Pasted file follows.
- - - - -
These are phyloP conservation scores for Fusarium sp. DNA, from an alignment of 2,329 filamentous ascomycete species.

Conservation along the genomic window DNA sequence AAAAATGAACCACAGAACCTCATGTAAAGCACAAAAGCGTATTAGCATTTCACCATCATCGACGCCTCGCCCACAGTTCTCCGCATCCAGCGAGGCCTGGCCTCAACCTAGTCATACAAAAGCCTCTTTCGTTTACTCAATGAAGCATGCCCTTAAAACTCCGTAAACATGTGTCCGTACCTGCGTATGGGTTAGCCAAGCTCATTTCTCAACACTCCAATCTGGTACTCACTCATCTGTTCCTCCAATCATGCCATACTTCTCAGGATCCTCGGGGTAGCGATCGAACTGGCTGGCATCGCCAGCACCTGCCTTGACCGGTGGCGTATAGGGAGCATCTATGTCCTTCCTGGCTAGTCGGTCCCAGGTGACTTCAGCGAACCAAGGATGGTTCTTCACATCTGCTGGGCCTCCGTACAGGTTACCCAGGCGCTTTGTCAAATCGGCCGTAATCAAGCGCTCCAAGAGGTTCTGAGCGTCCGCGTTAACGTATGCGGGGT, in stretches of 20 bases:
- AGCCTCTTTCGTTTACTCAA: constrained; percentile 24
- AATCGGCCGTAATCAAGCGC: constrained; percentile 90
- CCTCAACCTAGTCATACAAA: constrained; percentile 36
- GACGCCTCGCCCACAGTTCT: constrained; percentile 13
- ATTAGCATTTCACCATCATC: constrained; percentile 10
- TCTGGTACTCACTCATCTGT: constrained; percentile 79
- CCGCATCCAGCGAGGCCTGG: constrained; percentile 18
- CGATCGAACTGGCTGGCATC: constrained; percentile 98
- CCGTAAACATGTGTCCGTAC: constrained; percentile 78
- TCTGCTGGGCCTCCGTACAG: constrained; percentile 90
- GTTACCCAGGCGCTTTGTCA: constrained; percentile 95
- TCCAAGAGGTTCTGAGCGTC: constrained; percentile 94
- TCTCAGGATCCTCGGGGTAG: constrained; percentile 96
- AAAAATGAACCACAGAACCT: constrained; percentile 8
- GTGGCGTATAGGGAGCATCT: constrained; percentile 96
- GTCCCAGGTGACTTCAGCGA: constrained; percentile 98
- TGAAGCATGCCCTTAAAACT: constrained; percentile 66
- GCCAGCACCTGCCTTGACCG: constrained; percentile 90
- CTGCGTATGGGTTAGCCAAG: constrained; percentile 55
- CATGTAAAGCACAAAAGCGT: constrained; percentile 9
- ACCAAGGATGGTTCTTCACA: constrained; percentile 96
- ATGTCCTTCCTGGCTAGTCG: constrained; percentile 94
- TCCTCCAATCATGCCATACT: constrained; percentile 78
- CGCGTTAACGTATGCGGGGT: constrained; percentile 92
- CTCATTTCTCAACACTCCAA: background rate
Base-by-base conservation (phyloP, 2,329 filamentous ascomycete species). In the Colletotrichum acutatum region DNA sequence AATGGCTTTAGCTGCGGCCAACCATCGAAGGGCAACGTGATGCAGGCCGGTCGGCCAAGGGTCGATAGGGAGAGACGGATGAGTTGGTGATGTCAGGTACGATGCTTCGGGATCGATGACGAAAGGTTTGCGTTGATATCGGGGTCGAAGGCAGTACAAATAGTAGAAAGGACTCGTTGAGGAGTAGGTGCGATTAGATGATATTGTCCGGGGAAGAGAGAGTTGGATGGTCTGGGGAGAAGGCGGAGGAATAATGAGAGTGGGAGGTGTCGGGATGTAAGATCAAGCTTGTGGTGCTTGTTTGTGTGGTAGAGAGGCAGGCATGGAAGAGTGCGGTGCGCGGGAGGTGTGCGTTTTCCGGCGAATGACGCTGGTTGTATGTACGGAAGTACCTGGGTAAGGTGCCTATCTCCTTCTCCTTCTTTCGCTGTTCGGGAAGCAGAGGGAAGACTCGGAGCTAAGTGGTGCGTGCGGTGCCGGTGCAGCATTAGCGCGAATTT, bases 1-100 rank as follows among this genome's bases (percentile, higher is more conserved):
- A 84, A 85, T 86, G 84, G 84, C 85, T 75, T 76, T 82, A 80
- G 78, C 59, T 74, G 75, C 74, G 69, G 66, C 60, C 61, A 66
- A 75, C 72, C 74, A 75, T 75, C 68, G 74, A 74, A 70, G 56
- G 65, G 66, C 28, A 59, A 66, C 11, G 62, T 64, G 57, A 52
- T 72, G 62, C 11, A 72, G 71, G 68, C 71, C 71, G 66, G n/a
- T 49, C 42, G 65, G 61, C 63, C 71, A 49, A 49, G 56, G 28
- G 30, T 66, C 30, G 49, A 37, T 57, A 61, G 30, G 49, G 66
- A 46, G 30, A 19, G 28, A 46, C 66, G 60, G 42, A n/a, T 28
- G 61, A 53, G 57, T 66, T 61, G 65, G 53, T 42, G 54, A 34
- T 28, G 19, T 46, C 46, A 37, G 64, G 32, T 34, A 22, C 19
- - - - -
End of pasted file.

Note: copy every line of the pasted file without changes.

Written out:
These are phyloP conservation scores for Fusarium sp. DNA, from an alignment of 2,329 filamentous ascomycete species.

Conservation along the genomic window DNA sequence AAAAATGAACCACAGAACCTCATGTAAAGCACAAAAGCGTATTAGCATTTCACCATCATCGACGCCTCGCCCACAGTTCTCCGCATCCAGCGAGGCCTGGCCTCAACCTAGTCATACAAAAGCCTCTTTCGTTTACTCAATGAAGCATGCCCTTAAAACTCCGTAAACATGTGTCCGTACCTGCGTATGGGTTAGCCAAGCTCATTTCTCAACACTCCAATCTGGTACTCACTCATCTGTTCCTCCAATCATGCCATACTTCTCAGGATCCTCGGGGTAGCGATCGAACTGGCTGGCATCGCCAGCACCTGCCTTGACCGGTGGCGTATAGGGAGCATCTATGTCCTTCCTGGCTAGTCGGTCCCAGGTGACTTCAGCGAACCAAGGATGGTTCTTCACATCTGCTGGGCCTCCGTACAGGTTACCCAGGCGCTTTGTCAAATCGGCCGTAATCAAGCGCTCCAAGAGGTTCTGAGCGTCCGCGTTAACGTATGCGGGGT, in stretches of 20 bases:
- AGCCTCTTTCGTTTACTCAA: constrained; percentile 24
- AATCGGCCGTAATCAAGCGC: constrained; percentile 90
- CCTCAACCTAGTCATACAAA: constrained; percentile 36
- GACGCCTCGCCCACAGTTCT: constrained; percentile 13
- ATTAGCATTTCACCATCATC: constrained; percentile 10
- TCTGGTACTCACTCATCTGT: constrained; percentile 79
- CCGCATCCAGCGAGGCCTGG: constrained; percentile 18
- CGATCGAACTGGCTGGCATC: constrained; percentile 98
- CCGTAAACATGTGTCCGTAC: constrained; percentile 78
- TCTGCTGGGCCTCCGTACAG: constrained; percentile 90
- GTTACCCAGGCGCTTTGTCA: constrained; percentile 95
- TCCAAGAGGTTCTGAGCGTC: constrained; percentile 94
- TCTCAGGATCCTCGGGGTAG: constrained; percentile 96
- AAAAATGAACCACAGAACCT: constrained; percentile 8
- GTGGCGTATAGGGAGCATCT: constrained; percentile 96
- GTCCCAGGTGACTTCAGCGA: constrained; percentile 98
- TGAAGCATGCCCTTAAAACT: constrained; percentile 66
- GCCAGCACCTGCCTTGACCG: constrained; percentile 90
- CTGCGTATGGGTTAGCCAAG: constrained; percentile 55
- CATGTAAAGCACAAAAGCGT: constrained; percentile 9
- ACCAAGGATGGTTCTTCACA: constrained; percentile 96
- ATGTCCTTCCTGGCTAGTCG: constrained; percentile 94
- TCCTCCAATCATGCCATACT: constrained; percentile 78
- CGCGTTAACGTATGCGGGGT: constrained; percentile 92
- CTCATTTCTCAACACTCCAA: background rate
Base-by-base conservation (phyloP, 2,329 filamentous ascomycete species). In the Colletotrichum acutatum region DNA sequence AATGGCTTTAGCTGCGGCCAACCATCGAAGGGCAACGTGATGCAGGCCGGTCGGCCAAGGGTCGATAGGGAGAGACGGATGAGTTGGTGATGTCAGGTACGATGCTTCGGGATCGATGACGAAAGGTTTGCGTTGATATCGGGGTCGAAGGCAGTACAAATAGTAGAAAGGACTCGTTGAGGAGTAGGTGCGATTAGATGATATTGTCCGGGGAAGAGAGAGTTGGATGGTCTGGGGAGAAGGCGGAGGAATAATGAGAGTGGGAGGTGTCGGGATGTAAGATCAAGCTTGTGGTGCTTGTTTGTGTGGTAGAGAGGCAGGCATGGAAGAGTGCGGTGCGCGGGAGGTGTGCGTTTTCCGGCGAATGACGCTGGTTGTATGTACGGAAGTACCTGGGTAAGGTGCCTATCTCCTTCTCCTTCTTTCGCTGTTCGGGAAGCAGAGGGAAGACTCGGAGCTAAGTGGTGCGTGCGGTGCCGGTGCAGCATTAGCGCGAATTT, bases 1-100 rank as follows among this genome's bases (percentile, higher is more conserved):
- A 84, A 85, T 86, G 84, G 84, C 85, T 75, T 76, T 82, A 80
- G 78, C 59, T 74, G 75, C 74, G 69, G 66, C 60, C 61, A 66
- A 75, C 72, C 74, A 75, T 75, C 68, G 74, A 74, A 70, G 56
- G 65, G 66, C 28, A 59, A 66, C 11, G 62, T 64, G 57, A 52
- T 72, G 62, C 11, A 72, G 71, G 68, C 71, C 71, G 66, G n/a
- T 49, C 42, G 65, G 61, C 63, C 71, A 49, A 49, G 56, G 28
- G 30, T 66, C 30, G 49, A 37, T 57, A 61, G 30, G 49, G 66
- A 46, G 30, A 19, G 28, A 46, C 66, G 60, G 42, A n/a, T 28
- G 61, A 53, G 57, T 66, T 61, G 65, G 53, T 42, G 54, A 34
- T 28, G 19, T 46, C 46, A 37, G 64, G 32, T 34, A 22, C 19